War Gamers

World War II. The Battle of the Atlantic. Admiral Karl Dönitz, head of the Nazi’s U-boat fleet, brings Britain to the brink of starvation by sinking their merchant ships. His U-boats strike without warning and disappear immediately. Dönitz’s deadly tactics are mystifying. If the vital transatlantic shipping route is cut off, Britain will be forced to surrender, and the Allies will lose their last foothold in Western Europe. The Royal Navy must find a way to defeat Dönitz. They turn to retired war gamer Gilbert Roberts.

Roberts is set a daunting task – to use war gaming to decipher Dönitz’s tactics and find a way to sink the U-boats. To do this, he needs a team, but the navy can’t spare any men. He is forced to turn to a group of women from the Women’s Royal Navy Service (WRNS), popularly known as the Wrens. With Jean Laidlaw, one of Britain’s first female chartered accountants, and a small team of bright young women, Roberts acts out naval battles and war game scenarios on a linoleum floor using chalk and wooden model ships.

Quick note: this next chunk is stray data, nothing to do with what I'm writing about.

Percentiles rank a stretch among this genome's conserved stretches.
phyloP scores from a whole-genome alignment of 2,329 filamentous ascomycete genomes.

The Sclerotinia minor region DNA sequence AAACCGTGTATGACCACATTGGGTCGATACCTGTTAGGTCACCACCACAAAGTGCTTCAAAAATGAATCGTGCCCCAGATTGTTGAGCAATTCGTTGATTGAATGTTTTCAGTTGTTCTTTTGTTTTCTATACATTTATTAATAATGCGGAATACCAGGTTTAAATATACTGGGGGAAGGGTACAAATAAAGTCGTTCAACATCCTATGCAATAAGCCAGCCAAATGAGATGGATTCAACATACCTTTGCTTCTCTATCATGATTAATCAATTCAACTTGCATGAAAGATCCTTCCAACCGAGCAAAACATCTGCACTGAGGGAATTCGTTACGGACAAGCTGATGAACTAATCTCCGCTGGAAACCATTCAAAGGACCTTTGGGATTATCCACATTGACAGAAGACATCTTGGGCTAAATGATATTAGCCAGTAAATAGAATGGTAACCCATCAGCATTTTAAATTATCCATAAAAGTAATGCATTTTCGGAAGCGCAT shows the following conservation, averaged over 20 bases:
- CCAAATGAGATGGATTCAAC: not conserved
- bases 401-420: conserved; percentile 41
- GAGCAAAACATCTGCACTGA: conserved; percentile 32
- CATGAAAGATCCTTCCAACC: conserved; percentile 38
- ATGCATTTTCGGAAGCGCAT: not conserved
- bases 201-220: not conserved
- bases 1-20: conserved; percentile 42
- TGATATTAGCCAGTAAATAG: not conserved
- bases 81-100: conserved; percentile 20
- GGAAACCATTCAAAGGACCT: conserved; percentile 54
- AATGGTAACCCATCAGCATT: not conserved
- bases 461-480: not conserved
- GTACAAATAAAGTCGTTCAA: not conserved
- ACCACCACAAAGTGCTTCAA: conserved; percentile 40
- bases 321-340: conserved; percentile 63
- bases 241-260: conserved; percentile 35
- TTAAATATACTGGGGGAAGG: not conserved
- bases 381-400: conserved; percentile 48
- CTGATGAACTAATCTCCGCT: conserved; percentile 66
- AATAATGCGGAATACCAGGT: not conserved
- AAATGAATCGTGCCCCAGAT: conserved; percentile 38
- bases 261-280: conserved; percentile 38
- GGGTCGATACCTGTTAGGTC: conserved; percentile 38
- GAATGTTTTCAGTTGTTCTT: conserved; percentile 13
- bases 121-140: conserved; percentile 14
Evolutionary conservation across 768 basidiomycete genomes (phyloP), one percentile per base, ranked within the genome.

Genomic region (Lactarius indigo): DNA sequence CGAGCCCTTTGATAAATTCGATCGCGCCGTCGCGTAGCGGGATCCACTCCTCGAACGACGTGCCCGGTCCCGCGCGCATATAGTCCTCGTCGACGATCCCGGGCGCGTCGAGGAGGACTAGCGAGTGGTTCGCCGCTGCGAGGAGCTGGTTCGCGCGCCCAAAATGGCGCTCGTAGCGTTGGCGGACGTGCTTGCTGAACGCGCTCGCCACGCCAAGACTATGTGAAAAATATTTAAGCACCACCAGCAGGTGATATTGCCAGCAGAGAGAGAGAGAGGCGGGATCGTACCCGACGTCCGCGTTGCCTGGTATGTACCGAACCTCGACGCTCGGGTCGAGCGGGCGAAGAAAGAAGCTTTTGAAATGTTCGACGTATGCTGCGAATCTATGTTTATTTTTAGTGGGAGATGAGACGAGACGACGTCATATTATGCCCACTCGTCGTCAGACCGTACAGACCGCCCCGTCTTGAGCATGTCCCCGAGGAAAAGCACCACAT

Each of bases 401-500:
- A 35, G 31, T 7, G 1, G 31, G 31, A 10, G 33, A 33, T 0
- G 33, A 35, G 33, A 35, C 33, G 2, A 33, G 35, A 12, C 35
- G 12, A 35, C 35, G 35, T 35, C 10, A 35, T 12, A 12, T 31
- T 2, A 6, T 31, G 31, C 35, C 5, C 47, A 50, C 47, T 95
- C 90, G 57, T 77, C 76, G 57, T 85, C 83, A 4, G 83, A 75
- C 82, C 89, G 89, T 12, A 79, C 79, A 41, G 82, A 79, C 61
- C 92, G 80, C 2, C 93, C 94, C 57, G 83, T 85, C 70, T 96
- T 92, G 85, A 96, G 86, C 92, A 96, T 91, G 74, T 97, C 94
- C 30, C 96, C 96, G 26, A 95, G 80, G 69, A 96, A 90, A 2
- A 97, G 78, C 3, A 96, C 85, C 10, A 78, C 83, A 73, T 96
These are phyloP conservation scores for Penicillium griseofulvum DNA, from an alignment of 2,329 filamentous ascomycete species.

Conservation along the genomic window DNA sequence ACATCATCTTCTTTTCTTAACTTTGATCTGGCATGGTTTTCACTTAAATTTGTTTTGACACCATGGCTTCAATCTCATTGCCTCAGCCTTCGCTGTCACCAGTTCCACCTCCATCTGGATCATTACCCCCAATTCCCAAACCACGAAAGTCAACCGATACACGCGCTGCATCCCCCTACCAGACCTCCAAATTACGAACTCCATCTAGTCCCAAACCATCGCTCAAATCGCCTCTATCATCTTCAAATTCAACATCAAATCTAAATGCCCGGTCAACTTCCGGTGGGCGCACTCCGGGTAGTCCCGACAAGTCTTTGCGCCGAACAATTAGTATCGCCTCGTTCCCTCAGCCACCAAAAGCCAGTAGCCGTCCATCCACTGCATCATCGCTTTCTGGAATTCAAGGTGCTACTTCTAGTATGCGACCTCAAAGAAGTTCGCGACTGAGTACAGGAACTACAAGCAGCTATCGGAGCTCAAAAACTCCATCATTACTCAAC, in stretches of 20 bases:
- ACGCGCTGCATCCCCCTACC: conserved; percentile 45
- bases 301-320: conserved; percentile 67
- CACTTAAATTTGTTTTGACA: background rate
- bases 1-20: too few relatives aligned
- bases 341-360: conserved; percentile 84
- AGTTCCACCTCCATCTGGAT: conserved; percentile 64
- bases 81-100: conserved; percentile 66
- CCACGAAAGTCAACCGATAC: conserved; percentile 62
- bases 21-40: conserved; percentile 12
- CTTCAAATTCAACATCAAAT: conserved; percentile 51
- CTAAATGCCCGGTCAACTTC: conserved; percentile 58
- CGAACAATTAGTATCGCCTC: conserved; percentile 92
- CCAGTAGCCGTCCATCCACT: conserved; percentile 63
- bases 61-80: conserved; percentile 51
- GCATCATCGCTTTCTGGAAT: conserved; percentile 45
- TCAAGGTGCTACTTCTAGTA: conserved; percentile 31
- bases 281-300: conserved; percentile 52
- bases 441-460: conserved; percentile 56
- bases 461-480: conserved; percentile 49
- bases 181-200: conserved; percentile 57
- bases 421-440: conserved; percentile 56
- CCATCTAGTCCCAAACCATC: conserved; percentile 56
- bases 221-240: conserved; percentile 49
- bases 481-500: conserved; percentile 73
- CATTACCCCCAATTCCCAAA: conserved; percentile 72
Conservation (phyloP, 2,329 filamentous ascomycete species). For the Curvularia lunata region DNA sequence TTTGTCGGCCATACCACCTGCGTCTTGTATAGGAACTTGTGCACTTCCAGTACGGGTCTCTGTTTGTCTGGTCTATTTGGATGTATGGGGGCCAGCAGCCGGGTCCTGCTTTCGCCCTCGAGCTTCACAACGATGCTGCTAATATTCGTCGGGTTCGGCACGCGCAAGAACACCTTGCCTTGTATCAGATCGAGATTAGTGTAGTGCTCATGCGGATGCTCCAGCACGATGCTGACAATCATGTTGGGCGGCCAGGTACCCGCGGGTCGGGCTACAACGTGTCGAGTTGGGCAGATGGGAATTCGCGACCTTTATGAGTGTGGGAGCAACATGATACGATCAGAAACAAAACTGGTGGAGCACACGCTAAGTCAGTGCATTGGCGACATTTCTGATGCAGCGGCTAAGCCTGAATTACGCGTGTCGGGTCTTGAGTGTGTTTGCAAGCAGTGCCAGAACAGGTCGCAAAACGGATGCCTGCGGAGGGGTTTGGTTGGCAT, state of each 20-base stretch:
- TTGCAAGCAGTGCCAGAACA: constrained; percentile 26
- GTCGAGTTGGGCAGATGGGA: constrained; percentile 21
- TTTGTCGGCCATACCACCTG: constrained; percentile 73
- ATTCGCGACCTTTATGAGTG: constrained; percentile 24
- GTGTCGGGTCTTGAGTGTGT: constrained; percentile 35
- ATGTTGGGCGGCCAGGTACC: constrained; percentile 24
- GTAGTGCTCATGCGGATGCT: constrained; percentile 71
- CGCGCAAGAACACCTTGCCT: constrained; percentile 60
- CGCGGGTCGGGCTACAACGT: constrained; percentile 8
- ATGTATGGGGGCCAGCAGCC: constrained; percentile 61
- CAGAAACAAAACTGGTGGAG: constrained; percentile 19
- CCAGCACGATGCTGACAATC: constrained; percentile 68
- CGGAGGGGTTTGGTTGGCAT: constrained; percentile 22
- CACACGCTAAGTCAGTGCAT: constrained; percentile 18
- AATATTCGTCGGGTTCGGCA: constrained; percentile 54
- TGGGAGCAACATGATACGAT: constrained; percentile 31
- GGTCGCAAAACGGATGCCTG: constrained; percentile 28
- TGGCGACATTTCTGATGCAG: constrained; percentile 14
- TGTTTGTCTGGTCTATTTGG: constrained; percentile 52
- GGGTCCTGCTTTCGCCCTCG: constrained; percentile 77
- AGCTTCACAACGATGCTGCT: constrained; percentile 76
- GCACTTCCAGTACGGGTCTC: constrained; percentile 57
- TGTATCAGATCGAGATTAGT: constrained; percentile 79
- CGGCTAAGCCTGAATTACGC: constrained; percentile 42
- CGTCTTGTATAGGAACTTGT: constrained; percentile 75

By putting themselves into the minds of the U-boat captains, Laidlaw and the Wrens decipher Dönitz’s tactics and turn the tables on the U-boats, developing countertactics to destroy them. Their work enabled the Allies to turn the tide of the war, outthink the U-boats and defeat Nazi Germany.

The Wrens were some of the greatest war gamers of their generation, but their legacy has been ignored. Now the story of these forgotten war gamers can be told.